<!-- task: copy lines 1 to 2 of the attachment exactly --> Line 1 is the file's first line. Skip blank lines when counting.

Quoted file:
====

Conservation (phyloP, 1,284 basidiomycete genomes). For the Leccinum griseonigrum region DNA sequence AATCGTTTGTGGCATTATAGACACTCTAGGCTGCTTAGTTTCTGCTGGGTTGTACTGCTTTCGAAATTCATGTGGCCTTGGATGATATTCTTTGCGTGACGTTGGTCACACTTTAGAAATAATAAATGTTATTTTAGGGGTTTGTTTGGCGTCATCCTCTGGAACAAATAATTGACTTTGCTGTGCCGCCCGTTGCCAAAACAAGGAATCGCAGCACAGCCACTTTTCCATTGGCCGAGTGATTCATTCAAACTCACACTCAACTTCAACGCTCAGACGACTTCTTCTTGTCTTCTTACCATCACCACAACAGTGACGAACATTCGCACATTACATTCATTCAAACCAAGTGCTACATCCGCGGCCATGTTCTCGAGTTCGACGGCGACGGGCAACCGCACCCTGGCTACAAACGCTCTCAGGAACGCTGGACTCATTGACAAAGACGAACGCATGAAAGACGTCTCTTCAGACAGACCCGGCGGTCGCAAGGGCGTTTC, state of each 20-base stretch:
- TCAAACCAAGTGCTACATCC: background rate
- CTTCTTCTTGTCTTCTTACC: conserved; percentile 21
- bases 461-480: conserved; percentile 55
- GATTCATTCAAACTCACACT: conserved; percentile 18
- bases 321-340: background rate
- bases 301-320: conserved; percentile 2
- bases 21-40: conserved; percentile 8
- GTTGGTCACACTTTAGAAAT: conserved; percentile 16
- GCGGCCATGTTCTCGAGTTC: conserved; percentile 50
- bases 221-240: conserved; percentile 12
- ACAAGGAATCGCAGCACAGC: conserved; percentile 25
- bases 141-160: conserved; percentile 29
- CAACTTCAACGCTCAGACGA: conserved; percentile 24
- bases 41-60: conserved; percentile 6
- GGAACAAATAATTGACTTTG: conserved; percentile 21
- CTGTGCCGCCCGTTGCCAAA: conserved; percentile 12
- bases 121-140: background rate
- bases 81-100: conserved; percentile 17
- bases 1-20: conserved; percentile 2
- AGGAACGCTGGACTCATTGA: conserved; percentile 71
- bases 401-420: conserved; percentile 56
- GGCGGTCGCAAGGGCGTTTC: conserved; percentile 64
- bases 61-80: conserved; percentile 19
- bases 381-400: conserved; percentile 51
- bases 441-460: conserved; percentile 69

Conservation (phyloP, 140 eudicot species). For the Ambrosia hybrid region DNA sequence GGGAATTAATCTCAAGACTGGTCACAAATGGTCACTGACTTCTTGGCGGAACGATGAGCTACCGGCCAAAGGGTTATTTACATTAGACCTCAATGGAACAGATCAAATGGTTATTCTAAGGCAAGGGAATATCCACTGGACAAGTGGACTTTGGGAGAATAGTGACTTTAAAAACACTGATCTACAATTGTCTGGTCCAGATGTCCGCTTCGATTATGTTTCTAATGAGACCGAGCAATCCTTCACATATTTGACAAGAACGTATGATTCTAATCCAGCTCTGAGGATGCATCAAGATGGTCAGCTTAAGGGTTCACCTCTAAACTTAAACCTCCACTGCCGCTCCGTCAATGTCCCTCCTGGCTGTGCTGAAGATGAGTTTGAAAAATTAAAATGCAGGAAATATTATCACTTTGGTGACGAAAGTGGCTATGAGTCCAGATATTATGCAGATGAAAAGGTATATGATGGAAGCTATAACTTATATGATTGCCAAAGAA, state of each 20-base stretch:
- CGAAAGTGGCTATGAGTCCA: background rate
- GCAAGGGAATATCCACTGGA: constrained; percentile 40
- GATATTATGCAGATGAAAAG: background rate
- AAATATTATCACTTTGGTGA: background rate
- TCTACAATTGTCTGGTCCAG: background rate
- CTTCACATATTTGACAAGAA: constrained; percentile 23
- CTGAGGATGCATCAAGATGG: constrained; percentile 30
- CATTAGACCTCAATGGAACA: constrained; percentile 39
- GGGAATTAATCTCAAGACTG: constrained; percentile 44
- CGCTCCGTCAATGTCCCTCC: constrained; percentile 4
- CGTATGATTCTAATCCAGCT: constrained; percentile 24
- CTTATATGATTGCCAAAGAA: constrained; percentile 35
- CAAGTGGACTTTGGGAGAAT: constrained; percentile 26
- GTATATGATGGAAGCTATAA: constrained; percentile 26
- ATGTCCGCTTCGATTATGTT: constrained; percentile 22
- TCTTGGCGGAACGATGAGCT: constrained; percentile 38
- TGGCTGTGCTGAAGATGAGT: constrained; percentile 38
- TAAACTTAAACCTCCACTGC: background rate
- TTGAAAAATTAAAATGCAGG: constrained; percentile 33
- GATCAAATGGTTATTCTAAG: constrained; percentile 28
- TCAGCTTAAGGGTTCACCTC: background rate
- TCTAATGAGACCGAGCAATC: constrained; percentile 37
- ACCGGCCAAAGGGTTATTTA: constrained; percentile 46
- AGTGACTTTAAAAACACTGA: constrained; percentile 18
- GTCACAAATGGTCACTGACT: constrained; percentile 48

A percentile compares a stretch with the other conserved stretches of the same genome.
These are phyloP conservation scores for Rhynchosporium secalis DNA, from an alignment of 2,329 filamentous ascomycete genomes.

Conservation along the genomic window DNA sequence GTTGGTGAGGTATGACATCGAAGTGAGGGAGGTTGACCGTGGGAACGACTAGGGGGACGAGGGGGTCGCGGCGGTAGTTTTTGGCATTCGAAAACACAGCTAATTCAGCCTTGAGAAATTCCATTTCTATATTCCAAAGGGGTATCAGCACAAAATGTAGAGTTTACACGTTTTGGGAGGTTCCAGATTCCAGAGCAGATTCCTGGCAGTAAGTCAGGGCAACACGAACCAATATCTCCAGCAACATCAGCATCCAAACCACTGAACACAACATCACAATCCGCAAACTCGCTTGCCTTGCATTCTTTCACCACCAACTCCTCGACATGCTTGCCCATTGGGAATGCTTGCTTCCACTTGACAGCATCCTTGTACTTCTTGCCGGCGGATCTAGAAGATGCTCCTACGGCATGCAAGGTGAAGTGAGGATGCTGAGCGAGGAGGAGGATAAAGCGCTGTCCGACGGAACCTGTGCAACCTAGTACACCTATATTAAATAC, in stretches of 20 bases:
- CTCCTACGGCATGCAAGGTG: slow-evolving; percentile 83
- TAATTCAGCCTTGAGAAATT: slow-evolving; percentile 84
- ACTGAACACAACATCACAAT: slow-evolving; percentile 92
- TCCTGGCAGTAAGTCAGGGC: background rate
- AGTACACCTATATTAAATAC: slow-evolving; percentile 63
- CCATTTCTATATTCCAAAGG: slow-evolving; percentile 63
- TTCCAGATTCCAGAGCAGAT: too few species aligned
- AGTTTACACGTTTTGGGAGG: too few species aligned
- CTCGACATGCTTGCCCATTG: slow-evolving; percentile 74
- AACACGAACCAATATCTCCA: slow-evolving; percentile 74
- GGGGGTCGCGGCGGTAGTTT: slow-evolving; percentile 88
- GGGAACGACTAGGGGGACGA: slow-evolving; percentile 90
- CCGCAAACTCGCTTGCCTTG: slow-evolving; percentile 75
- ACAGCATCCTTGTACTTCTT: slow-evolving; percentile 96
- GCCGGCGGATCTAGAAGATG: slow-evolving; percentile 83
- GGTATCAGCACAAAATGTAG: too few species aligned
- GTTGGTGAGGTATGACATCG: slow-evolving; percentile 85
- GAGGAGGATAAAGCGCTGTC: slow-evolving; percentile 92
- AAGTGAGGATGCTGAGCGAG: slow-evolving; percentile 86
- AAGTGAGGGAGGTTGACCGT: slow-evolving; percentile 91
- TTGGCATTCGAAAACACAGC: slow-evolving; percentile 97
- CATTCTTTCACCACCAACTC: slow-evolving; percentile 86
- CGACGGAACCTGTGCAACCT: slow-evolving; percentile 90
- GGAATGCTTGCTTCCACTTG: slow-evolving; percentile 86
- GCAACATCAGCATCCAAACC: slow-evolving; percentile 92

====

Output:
Conservation (phyloP, 1,284 basidiomycete genomes). For the Leccinum griseonigrum region DNA sequence AATCGTTTGTGGCATTATAGACACTCTAGGCTGCTTAGTTTCTGCTGGGTTGTACTGCTTTCGAAATTCATGTGGCCTTGGATGATATTCTTTGCGTGACGTTGGTCACACTTTAGAAATAATAAATGTTATTTTAGGGGTTTGTTTGGCGTCATCCTCTGGAACAAATAATTGACTTTGCTGTGCCGCCCGTTGCCAAAACAAGGAATCGCAGCACAGCCACTTTTCCATTGGCCGAGTGATTCATTCAAACTCACACTCAACTTCAACGCTCAGACGACTTCTTCTTGTCTTCTTACCATCACCACAACAGTGACGAACATTCGCACATTACATTCATTCAAACCAAGTGCTACATCCGCGGCCATGTTCTCGAGTTCGACGGCGACGGGCAACCGCACCCTGGCTACAAACGCTCTCAGGAACGCTGGACTCATTGACAAAGACGAACGCATGAAAGACGTCTCTTCAGACAGACCCGGCGGTCGCAAGGGCGTTTC, state of each 20-base stretch:
- TCAAACCAAGTGCTACATCC: background rate